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I am interviewing drywall finishers and one guy told me he wants to use mesh tape for all butted joint and paper only for inner corners. I am skeptical because all my previous finishers used paper for butted joints (in addition to corners) and used mesh only basically for special situations, such as bigger holes. I hear that mesh is less strong.

Is it okay to use mesh tape for butted joints and will it result in a weaker joint?

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  • What's your line of work?
    – Caius Jard
    Oct 9 '20 at 23:10
  • Originally a software engineer but right now a builder/developer, I guess. I do almost all construction disciplines except for drywall finish and tile work. I know 95% of constructions jobs
    – amphibient
    Oct 9 '20 at 23:13
  • @CaiusJard I don't like division of labor LOL
    – amphibient
    Oct 9 '20 at 23:14
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Mesh tape is all I've used for this century and I've never had a failure. Tape is nothing but a scab. Strength means nothing and to depend upon tape to do any other work means that your other work is flawed garbage.

The ONLY thing you MUST INSIST, is that ANY and ALL installers and/or finishers locate butt joints only over studs or equally sized blocking. If you install drywall right, then it quite literally doesn't matter what tape or mud is used. FACT.

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  • Thanks but I don't understand what you mean in your second paragraph
    – amphibient
    Oct 9 '20 at 23:10
  • Not surprising, considering the literal buffoons out there laughably calling themselves experts and professionals. Including the lazy nincompoop inspectors. I mean, no edge nor any portion of any edge should ever be unsupported. In fact, Yes, if you run your panels perpendicular to studs, rafters or joists then blocking needs to be installed in the voids between those structural members. But, no pro does it and no inspector enforces it.
    – Iggy
    Oct 9 '20 at 23:40
  • The only edges I have without studs directly behind is where the edge is perpendicular to studs and the studs are no more than 14.5" apart
    – amphibient
    Oct 9 '20 at 23:45
  • Yep, most likely. Extra work is what you get when you install the drywall wrong to start with...just like the idiot world of "professionals" shows everyone "how it's done". However, at least meet your butts on a structural member, if you're not changing away from a silly horizontal or perpendicular installation.
    – Iggy
    Oct 9 '20 at 23:55
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    @Iggy, your answer and your comments seem unnecessarily condescending and aggressive. Also, you say "locate butt joints only over studs or equally sized blocking", but then go on to say "no pro does it"... implying that you also are not a pro, because you do it, yes? FACT- I built my home 25 years ago and hung the drywall perpendicular to the studs, with no blocking behind the butt joints spanning the stud bays; guess what: not a single crack at those joints! Oct 10 '20 at 1:18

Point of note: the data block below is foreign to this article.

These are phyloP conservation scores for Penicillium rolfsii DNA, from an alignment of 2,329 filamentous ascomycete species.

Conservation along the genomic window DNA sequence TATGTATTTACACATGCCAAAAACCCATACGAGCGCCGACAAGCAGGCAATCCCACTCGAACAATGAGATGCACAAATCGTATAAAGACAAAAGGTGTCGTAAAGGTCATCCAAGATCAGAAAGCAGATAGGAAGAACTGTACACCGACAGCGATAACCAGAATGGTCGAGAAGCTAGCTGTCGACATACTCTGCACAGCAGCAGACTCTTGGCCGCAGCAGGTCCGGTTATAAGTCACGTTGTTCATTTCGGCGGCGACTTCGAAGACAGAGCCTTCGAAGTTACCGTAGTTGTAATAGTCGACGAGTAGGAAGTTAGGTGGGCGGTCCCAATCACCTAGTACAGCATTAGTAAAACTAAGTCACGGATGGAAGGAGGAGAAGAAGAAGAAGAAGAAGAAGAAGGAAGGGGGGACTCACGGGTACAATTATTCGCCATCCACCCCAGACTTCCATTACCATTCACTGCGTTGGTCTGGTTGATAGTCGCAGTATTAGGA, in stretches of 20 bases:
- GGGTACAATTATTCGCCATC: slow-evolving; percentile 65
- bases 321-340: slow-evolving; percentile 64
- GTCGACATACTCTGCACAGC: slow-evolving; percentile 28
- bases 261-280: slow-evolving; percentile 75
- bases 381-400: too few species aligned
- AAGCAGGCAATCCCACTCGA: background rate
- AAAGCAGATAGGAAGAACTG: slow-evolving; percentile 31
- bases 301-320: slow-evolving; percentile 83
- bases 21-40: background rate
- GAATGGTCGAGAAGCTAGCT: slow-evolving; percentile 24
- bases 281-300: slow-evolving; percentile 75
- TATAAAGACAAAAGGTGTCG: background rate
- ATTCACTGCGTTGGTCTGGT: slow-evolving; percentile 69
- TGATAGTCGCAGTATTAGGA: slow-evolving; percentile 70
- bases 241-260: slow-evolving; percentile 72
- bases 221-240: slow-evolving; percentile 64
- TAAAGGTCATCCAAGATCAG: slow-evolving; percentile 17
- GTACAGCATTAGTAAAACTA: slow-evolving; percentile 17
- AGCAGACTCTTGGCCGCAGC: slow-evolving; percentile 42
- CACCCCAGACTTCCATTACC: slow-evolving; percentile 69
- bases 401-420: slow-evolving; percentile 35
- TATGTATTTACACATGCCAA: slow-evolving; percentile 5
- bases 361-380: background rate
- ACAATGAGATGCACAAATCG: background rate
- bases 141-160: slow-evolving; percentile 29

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Here's my 2 cents. I have seen many many jobs done in tract shacks coming up in the trade, I have been on multi-million dollar jobs that I have run, and there has never been any joint failure on any mud work regarding the use of paper tape. I have seen it fail when it came to truss roof systems, when the drywall was not fastened properly, but that is the installers, not the mud work.

The only time I have seen issues with tape joints, is using fiber mesh. No it wasn't failure but just a fine hairline crack that would appear in the but joints. The joint is sound, the drywall tight, but at the joint on very close inspection, you can see the mesh exposed, bridging that fine hairline crack. It does not happen everywhere, but it does. With that I do not use the fiber tape on drywall, but only in tile work with thinset.

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Mesh is totally acceptable as long as it's set with hot mud, according to manufacturers.

USG white paper

Westpac

Now, I'm certain that people will (perhaps justifiably) say that they use mesh and all purpose mud all the time and they've never had problems.

Probably the reason most pros don't use mesh is that it's just more efficient to stick to paper and AP mud. Plus, paper and AP work fine the vast majority of the time.

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Bottom line, pros use paper tape. There is a small but Growing trend to use fibafuse in certain circumstances. I honestly can’t think of any reason why a pro would ever use mesh tape over paper or fibafuse. Some guys like mesh tape on patch work but hands down I’d use fibafuse, especially when patching plaster walls. The only time I would use mesh tape on anything is the grey mesh tape for cement board... that’s it. I seriously would question this guyS skill wanting to use mesh tape on fresh drywall install.

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